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An exercise asks me to show that if $X_1,X_2,\ldots,X_n$ is a random sample from a Poisson distribution with parameter $\theta$, the conditional distribution of $X_1,X_2,\ldots, X_{n-1}$, given $Y=\sum_{i=1}^n X_i$, is multinomial.

Normally, this would have been an easy one but unfortunately the joint distribution here throws me off a bit. This is where I would appreciate some help.

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The joint probability mass function of the $X_i$is $$p_{\mathbf X}(\mathbf x) = \prod_{i=1}^n e^{-\lambda}\frac{\lambda^{x_i}}{x_i!} = e^{-n\lambda}\frac{\lambda^{\sum_i x_i}}{x_1!x_2!\cdots x_n!}.$$ $Y = \sum_i X_i$ is a Poisson random variable with parameter $n\lambda$ and so $P\{Y = N\} = e^{-n\lambda}\frac{(n\lambda)^{N}}{N!}$. Now, $$P\left\{(X_1=x_1, X_2=x_2, \ldots, X_n=x_n)\cap \{Y = N\}\right\}\\[1em] = \begin{cases}e^{-n\lambda}\frac{\lambda^{\sum_i x_i}}{x_1!x_2!\cdots x_n!}, & \text{if}~\sum_i x_i = N,\\0, & \text{if}~\sum_i x_i \neq N,\end{cases}$$ and so $$\begin{align} p_{\mathbf X}(\mathbf x \mid Y=N) &= \frac{P\{(X_1=x_1, X_2=x_2, \ldots, X_n=x_n)\cap (Y = N)\}}{P\{Y=N\}}\\[1ex] &= \frac{N!}{n^Nx_1!x_2!\cdots x_n!} \quad\text{if}~ \sum_i x_i = N\\[1ex] &= \frac{N!}{x_1!x_2!\cdots x_n!}\left(\frac{1}{n}\right)^{x_1} \left(\frac{1}{n}\right)^{x_2}\cdots\left(\frac{1}{n}\right)^{x_n} ~\text{where}~ \sum_i x_i = N \end{align}$$ which is a multinomial distribution.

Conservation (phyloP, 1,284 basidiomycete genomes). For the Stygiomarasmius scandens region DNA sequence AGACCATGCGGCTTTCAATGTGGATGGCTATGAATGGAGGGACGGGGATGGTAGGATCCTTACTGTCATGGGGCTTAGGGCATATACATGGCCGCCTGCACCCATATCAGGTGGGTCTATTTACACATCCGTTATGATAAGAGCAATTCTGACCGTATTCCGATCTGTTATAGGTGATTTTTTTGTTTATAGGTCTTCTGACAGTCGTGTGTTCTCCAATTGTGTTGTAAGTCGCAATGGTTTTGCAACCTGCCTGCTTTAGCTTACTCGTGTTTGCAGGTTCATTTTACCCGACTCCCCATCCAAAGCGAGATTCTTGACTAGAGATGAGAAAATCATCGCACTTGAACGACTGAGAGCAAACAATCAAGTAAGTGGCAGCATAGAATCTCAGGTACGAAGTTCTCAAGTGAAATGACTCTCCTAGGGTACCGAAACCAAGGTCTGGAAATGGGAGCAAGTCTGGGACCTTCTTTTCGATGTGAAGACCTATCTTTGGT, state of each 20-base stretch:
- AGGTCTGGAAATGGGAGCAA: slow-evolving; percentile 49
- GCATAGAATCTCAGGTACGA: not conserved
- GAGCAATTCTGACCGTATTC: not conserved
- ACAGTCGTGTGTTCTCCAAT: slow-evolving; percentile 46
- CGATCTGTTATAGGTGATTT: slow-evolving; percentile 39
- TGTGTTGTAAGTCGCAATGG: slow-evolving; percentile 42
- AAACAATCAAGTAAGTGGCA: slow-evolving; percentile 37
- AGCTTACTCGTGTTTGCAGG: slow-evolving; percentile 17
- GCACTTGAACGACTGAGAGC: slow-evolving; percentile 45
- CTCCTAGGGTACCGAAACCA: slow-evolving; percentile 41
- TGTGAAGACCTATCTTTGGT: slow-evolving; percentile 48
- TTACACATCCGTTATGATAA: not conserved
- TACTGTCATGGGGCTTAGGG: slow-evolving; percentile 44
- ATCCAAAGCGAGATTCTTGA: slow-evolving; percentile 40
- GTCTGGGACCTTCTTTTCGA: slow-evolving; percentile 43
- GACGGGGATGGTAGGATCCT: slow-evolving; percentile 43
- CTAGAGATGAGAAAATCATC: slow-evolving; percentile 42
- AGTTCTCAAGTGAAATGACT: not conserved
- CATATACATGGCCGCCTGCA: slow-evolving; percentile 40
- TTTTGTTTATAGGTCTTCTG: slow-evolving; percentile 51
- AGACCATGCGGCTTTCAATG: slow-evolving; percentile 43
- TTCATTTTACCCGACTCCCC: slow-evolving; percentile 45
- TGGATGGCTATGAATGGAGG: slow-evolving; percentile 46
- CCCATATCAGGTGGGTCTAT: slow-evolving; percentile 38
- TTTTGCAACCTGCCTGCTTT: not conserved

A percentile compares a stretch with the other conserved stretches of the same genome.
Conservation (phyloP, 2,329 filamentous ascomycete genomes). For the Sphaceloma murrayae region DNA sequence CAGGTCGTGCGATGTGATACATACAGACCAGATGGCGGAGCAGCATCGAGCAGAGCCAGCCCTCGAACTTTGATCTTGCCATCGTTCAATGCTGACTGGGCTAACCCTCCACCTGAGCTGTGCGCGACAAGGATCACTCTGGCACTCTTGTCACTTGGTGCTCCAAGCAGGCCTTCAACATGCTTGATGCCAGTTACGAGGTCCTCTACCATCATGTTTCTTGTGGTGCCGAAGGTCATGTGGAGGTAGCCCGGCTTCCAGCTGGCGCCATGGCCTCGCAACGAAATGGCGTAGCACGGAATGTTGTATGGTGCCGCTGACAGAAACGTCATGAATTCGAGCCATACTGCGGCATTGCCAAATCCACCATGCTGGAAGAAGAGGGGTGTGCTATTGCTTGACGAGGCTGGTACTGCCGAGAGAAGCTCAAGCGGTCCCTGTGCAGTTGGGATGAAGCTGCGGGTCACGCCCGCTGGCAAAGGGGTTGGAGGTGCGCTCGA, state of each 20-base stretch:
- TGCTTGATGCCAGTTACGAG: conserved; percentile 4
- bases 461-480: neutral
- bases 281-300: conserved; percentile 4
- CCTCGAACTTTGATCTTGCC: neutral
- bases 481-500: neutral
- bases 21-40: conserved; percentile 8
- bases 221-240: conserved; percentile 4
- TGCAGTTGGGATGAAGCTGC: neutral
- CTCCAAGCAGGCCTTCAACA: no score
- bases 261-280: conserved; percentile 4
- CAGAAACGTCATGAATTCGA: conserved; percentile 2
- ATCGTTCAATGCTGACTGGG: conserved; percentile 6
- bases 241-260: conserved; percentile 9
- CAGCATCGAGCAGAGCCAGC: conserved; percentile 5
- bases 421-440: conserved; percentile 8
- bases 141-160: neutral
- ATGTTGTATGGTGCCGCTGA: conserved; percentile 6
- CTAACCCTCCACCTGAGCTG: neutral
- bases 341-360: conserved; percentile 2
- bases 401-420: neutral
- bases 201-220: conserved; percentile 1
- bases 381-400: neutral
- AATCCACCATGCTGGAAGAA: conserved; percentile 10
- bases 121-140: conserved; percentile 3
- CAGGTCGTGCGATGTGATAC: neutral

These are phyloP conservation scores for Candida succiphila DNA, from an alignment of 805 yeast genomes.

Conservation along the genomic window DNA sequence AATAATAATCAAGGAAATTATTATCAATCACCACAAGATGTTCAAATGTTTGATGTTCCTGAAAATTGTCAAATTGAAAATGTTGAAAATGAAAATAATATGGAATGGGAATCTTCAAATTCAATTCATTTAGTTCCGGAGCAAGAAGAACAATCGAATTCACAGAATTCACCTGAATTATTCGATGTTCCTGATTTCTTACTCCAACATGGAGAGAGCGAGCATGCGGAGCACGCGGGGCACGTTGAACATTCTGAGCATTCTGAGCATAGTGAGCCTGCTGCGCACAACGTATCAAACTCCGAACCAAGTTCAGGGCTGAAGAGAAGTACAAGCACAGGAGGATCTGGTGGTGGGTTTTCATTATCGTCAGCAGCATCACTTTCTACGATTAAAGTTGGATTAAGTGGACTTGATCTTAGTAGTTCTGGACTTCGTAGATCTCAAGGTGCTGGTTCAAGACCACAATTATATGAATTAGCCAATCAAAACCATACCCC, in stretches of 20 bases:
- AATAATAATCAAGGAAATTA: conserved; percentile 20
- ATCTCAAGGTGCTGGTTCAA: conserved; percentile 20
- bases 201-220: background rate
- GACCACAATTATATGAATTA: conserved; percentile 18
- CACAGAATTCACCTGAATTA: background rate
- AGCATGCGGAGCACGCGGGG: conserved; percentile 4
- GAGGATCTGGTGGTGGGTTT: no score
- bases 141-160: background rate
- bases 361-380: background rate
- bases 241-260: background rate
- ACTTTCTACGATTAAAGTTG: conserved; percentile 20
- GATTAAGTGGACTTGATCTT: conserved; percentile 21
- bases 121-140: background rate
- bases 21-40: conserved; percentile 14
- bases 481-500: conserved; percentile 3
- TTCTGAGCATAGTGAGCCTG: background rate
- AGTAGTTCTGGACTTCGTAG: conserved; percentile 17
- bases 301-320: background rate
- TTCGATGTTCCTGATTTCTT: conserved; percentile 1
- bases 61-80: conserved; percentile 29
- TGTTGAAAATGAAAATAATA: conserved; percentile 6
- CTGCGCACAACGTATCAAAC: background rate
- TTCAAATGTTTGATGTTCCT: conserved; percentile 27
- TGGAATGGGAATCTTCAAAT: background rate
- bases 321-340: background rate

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  • $\begingroup$ I am wondering if there are differences between $P(X_1=x_1, X_2,=x_2, ...,X_{n-1}=x_{n-1}\mid Y) $and $P(X_1=x_1, X_2,=x_2, ...,X_n=x_n \mid Y)$, would you like to explain, thanks $\endgroup$
    – Deep North
    Sep 8 '15 at 14:47
  • $\begingroup$ @DeepNorth $$P\left(X_1=x_1, X_2,=x_2, ...,X_{n-1}=x_{n-1}\mid Y=y\right) =P \left(X_1=x_1, X_2,=x_2, ...,X_{n}=x_{n}\mid Y=y\right) $$ since both sides are $0$ if $y \neq \sum_{i=1}^n x_i$; and have value as given in my answer if $y = \sum_{i=1}^n x_i$ $\endgroup$ Sep 12 '15 at 21:20
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    $\begingroup$ What is the intuition for this result? $\endgroup$
    – jII
    Nov 1 '15 at 17:59
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    $\begingroup$ @jII The intuition as given for the Binomial case at stats.stackexchange.com/a/429589/919 extends immediately to the Multinomial setting. $\endgroup$
    – whuber
    Feb 24 at 19:19

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